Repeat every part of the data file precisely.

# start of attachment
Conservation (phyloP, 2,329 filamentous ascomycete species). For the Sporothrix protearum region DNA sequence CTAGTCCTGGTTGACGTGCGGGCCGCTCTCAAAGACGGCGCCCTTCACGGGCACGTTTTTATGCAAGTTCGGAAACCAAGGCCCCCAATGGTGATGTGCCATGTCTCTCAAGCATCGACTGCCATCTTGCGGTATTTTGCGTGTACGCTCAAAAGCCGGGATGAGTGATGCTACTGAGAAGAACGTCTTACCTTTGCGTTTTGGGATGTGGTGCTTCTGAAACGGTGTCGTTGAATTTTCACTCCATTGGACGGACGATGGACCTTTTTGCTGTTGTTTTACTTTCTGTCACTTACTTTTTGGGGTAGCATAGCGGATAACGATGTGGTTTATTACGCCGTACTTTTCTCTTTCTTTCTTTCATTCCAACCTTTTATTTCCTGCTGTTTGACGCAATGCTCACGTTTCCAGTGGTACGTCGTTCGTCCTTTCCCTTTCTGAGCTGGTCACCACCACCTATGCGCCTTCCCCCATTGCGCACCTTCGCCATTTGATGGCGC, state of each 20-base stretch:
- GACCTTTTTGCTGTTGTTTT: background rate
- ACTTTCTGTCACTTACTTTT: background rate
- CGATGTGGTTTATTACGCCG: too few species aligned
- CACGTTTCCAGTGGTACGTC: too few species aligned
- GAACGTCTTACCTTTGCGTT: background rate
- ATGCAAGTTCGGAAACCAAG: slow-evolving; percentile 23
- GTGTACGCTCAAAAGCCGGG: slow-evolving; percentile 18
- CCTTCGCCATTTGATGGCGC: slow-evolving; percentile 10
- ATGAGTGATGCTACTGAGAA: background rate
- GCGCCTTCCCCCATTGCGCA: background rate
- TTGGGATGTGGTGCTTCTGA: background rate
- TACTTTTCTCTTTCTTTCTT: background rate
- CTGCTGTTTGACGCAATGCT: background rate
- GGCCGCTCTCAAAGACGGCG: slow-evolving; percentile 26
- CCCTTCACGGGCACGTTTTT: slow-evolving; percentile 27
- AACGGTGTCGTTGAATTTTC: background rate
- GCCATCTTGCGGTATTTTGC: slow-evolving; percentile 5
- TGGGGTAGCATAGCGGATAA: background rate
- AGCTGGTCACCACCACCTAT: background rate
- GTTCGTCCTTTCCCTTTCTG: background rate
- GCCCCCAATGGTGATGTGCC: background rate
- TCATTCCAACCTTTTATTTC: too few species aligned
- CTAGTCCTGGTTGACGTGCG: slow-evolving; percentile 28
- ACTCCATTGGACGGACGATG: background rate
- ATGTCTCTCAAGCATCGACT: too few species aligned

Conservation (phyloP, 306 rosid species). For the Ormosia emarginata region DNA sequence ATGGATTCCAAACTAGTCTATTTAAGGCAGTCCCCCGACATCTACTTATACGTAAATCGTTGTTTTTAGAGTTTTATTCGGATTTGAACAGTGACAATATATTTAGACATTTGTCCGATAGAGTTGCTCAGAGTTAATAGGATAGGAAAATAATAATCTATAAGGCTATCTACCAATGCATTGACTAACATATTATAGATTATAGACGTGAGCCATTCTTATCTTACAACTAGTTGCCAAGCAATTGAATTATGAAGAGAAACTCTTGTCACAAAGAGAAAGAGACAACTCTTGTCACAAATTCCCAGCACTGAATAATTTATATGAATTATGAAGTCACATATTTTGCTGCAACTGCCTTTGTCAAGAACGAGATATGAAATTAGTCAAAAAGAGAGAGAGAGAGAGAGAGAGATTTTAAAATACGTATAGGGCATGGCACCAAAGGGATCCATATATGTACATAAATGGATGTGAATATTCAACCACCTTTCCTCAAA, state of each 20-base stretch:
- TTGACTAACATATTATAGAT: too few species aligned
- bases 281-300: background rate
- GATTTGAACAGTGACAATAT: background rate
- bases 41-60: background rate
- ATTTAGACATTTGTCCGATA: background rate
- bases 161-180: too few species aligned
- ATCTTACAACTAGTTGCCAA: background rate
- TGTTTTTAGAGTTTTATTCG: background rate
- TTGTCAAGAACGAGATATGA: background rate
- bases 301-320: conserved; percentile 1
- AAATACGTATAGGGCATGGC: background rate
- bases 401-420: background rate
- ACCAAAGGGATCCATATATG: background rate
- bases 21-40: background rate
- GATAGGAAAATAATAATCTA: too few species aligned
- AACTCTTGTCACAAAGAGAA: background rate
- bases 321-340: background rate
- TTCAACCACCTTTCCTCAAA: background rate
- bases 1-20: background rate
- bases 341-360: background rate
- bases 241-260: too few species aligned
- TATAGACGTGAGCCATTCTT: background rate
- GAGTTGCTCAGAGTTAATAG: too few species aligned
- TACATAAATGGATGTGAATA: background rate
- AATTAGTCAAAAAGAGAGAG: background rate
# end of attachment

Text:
Conservation (phyloP, 2,329 filamentous ascomycete species). For the Sporothrix protearum region DNA sequence CTAGTCCTGGTTGACGTGCGGGCCGCTCTCAAAGACGGCGCCCTTCACGGGCACGTTTTTATGCAAGTTCGGAAACCAAGGCCCCCAATGGTGATGTGCCATGTCTCTCAAGCATCGACTGCCATCTTGCGGTATTTTGCGTGTACGCTCAAAAGCCGGGATGAGTGATGCTACTGAGAAGAACGTCTTACCTTTGCGTTTTGGGATGTGGTGCTTCTGAAACGGTGTCGTTGAATTTTCACTCCATTGGACGGACGATGGACCTTTTTGCTGTTGTTTTACTTTCTGTCACTTACTTTTTGGGGTAGCATAGCGGATAACGATGTGGTTTATTACGCCGTACTTTTCTCTTTCTTTCTTTCATTCCAACCTTTTATTTCCTGCTGTTTGACGCAATGCTCACGTTTCCAGTGGTACGTCGTTCGTCCTTTCCCTTTCTGAGCTGGTCACCACCACCTATGCGCCTTCCCCCATTGCGCACCTTCGCCATTTGATGGCGC, state of each 20-base stretch:
- GACCTTTTTGCTGTTGTTTT: background rate
- ACTTTCTGTCACTTACTTTT: background rate
- CGATGTGGTTTATTACGCCG: too few species aligned
- CACGTTTCCAGTGGTACGTC: too few species aligned
- GAACGTCTTACCTTTGCGTT: background rate
- ATGCAAGTTCGGAAACCAAG: slow-evolving; percentile 23
- GTGTACGCTCAAAAGCCGGG: slow-evolving; percentile 18
- CCTTCGCCATTTGATGGCGC: slow-evolving; percentile 10
- ATGAGTGATGCTACTGAGAA: background rate
- GCGCCTTCCCCCATTGCGCA: background rate
- TTGGGATGTGGTGCTTCTGA: background rate
- TACTTTTCTCTTTCTTTCTT: background rate
- CTGCTGTTTGACGCAATGCT: background rate
- GGCCGCTCTCAAAGACGGCG: slow-evolving; percentile 26
- CCCTTCACGGGCACGTTTTT: slow-evolving; percentile 27
- AACGGTGTCGTTGAATTTTC: background rate
- GCCATCTTGCGGTATTTTGC: slow-evolving; percentile 5
- TGGGGTAGCATAGCGGATAA: background rate
- AGCTGGTCACCACCACCTAT: background rate
- GTTCGTCCTTTCCCTTTCTG: background rate
- GCCCCCAATGGTGATGTGCC: background rate
- TCATTCCAACCTTTTATTTC: too few species aligned
- CTAGTCCTGGTTGACGTGCG: slow-evolving; percentile 28
- ACTCCATTGGACGGACGATG: background rate
- ATGTCTCTCAAGCATCGACT: too few species aligned

Conservation (phyloP, 306 rosid species). For the Ormosia emarginata region DNA sequence ATGGATTCCAAACTAGTCTATTTAAGGCAGTCCCCCGACATCTACTTATACGTAAATCGTTGTTTTTAGAGTTTTATTCGGATTTGAACAGTGACAATATATTTAGACATTTGTCCGATAGAGTTGCTCAGAGTTAATAGGATAGGAAAATAATAATCTATAAGGCTATCTACCAATGCATTGACTAACATATTATAGATTATAGACGTGAGCCATTCTTATCTTACAACTAGTTGCCAAGCAATTGAATTATGAAGAGAAACTCTTGTCACAAAGAGAAAGAGACAACTCTTGTCACAAATTCCCAGCACTGAATAATTTATATGAATTATGAAGTCACATATTTTGCTGCAACTGCCTTTGTCAAGAACGAGATATGAAATTAGTCAAAAAGAGAGAGAGAGAGAGAGAGAGATTTTAAAATACGTATAGGGCATGGCACCAAAGGGATCCATATATGTACATAAATGGATGTGAATATTCAACCACCTTTCCTCAAA, state of each 20-base stretch:
- TTGACTAACATATTATAGAT: too few species aligned
- bases 281-300: background rate
- GATTTGAACAGTGACAATAT: background rate
- bases 41-60: background rate
- ATTTAGACATTTGTCCGATA: background rate
- bases 161-180: too few species aligned
- ATCTTACAACTAGTTGCCAA: background rate
- TGTTTTTAGAGTTTTATTCG: background rate
- TTGTCAAGAACGAGATATGA: background rate
- bases 301-320: conserved; percentile 1
- AAATACGTATAGGGCATGGC: background rate
- bases 401-420: background rate
- ACCAAAGGGATCCATATATG: background rate
- bases 21-40: background rate
- GATAGGAAAATAATAATCTA: too few species aligned
- AACTCTTGTCACAAAGAGAA: background rate
- bases 321-340: background rate
- TTCAACCACCTTTCCTCAAA: background rate
- bases 1-20: background rate
- bases 341-360: background rate
- bases 241-260: too few species aligned
- TATAGACGTGAGCCATTCTT: background rate
- GAGTTGCTCAGAGTTAATAG: too few species aligned
- TACATAAATGGATGTGAATA: background rate
- AATTAGTCAAAAAGAGAGAG: background rate